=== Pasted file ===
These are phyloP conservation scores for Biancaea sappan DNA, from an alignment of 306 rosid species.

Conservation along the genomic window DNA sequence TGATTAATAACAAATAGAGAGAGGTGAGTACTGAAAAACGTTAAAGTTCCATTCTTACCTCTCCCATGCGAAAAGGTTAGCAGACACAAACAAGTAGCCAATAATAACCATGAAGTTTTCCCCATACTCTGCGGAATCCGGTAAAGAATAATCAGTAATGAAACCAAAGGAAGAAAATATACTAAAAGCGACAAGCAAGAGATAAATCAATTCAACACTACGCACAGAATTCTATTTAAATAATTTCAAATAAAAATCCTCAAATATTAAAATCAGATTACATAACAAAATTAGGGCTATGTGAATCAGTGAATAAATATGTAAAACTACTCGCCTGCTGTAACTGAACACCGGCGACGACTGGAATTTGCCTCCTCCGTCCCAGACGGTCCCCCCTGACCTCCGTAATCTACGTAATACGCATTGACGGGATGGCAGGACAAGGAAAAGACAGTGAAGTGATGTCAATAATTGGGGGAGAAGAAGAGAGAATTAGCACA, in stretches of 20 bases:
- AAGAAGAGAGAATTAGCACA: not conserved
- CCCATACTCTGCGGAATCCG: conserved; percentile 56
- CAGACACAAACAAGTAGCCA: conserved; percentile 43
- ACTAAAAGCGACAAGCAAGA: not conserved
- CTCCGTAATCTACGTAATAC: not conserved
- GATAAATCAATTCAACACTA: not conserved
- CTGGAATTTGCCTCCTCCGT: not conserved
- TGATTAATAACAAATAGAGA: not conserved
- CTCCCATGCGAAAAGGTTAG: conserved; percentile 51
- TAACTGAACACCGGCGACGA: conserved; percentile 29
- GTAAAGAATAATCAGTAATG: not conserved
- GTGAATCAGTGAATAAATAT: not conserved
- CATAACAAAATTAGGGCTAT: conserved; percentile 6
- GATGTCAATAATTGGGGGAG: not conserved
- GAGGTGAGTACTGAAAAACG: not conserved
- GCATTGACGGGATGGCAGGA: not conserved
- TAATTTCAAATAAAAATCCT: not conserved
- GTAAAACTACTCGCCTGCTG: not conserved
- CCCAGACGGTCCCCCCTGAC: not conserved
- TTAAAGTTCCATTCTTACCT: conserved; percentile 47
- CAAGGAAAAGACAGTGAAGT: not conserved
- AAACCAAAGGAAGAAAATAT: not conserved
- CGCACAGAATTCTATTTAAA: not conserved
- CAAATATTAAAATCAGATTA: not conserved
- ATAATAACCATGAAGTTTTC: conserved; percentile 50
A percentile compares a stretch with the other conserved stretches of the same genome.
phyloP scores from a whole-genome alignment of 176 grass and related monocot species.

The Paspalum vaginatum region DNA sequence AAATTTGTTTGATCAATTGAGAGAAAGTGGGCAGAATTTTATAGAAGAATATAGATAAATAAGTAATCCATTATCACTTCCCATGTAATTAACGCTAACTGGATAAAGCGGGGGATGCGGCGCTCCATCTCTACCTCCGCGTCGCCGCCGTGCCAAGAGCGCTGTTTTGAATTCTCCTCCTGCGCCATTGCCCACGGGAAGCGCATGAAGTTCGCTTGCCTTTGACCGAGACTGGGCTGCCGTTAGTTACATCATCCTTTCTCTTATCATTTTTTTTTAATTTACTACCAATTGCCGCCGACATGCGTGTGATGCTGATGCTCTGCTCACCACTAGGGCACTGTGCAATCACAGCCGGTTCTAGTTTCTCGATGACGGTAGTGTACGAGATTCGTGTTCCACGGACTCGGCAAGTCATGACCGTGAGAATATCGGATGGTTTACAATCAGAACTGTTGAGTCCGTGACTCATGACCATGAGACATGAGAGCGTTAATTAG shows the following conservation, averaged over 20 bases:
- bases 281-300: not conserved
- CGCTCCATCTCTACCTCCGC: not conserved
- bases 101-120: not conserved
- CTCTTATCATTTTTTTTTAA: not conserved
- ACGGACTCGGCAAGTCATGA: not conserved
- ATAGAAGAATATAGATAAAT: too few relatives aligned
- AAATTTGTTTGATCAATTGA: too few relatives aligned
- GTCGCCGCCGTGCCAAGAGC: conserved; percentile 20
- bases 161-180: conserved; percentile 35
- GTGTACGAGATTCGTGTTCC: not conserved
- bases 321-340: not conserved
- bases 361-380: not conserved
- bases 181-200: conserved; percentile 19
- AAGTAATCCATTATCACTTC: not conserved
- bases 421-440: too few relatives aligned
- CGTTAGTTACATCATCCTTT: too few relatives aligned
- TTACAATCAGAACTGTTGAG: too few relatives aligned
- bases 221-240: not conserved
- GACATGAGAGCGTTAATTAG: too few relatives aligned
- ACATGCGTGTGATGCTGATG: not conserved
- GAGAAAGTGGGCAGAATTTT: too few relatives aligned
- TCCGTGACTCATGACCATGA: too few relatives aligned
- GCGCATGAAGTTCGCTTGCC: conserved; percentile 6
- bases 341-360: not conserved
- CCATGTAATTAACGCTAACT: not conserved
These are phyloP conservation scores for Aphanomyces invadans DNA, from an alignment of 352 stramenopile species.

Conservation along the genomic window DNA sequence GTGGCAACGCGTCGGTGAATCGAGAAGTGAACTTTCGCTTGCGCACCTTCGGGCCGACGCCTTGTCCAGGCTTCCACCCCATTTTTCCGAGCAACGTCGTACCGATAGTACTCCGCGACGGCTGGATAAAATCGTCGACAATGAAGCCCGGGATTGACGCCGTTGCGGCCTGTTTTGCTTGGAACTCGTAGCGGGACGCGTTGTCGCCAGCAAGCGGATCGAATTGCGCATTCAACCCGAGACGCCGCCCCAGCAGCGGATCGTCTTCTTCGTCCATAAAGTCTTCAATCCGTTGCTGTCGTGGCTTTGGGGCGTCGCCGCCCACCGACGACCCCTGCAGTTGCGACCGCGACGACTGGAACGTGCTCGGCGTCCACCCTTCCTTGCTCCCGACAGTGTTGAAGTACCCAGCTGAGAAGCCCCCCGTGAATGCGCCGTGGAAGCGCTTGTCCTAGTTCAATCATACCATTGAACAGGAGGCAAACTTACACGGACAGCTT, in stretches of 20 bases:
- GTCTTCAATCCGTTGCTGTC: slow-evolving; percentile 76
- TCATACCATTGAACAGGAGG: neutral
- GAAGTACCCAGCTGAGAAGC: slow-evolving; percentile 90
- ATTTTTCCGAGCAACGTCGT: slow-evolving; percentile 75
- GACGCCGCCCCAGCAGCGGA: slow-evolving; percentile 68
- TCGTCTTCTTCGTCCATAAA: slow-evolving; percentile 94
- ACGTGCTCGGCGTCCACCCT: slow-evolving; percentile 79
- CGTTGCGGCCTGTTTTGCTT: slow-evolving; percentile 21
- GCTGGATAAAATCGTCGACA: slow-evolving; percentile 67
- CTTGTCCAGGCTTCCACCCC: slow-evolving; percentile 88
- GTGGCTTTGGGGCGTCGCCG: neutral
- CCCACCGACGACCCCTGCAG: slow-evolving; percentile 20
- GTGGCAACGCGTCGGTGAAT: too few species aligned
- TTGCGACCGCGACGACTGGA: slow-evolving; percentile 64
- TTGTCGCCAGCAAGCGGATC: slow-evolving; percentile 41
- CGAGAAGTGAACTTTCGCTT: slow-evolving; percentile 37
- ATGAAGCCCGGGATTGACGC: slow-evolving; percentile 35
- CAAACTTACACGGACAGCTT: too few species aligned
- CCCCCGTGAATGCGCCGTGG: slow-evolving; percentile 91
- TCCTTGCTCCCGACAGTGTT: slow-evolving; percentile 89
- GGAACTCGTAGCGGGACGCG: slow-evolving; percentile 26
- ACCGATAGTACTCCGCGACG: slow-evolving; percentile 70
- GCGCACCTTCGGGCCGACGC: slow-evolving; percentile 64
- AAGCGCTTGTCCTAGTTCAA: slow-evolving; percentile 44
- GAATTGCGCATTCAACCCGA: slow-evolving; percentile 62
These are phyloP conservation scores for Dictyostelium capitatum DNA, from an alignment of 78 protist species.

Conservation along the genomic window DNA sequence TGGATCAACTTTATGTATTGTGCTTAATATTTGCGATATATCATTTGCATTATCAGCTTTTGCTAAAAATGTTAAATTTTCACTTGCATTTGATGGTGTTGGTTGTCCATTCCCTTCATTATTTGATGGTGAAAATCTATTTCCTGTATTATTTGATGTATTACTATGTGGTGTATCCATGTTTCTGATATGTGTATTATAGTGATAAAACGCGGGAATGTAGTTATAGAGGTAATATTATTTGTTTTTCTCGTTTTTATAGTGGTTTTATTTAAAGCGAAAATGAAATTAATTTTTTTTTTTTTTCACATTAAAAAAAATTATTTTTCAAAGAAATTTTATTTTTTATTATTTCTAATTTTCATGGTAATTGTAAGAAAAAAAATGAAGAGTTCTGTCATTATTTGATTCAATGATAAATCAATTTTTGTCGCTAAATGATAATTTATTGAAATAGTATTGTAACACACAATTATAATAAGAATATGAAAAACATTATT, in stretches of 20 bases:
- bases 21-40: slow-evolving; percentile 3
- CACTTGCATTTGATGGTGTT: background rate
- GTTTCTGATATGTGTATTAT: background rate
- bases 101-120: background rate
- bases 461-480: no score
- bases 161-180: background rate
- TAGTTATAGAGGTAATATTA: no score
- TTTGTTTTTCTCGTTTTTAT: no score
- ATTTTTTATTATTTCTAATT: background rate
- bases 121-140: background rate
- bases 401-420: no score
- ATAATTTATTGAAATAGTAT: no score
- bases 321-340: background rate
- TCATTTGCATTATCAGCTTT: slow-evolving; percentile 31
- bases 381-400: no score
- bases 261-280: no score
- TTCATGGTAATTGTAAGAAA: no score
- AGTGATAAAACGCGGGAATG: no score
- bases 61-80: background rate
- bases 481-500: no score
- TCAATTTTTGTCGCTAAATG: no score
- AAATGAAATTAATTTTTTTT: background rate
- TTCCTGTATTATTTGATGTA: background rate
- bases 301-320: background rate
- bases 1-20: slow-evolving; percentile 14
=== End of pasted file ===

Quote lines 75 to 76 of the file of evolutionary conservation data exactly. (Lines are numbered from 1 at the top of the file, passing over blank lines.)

- CAAACTTACACGGACAGCTT: too few species aligned
- CCCCCGTGAATGCGCCGTGG: slow-evolving; percentile 91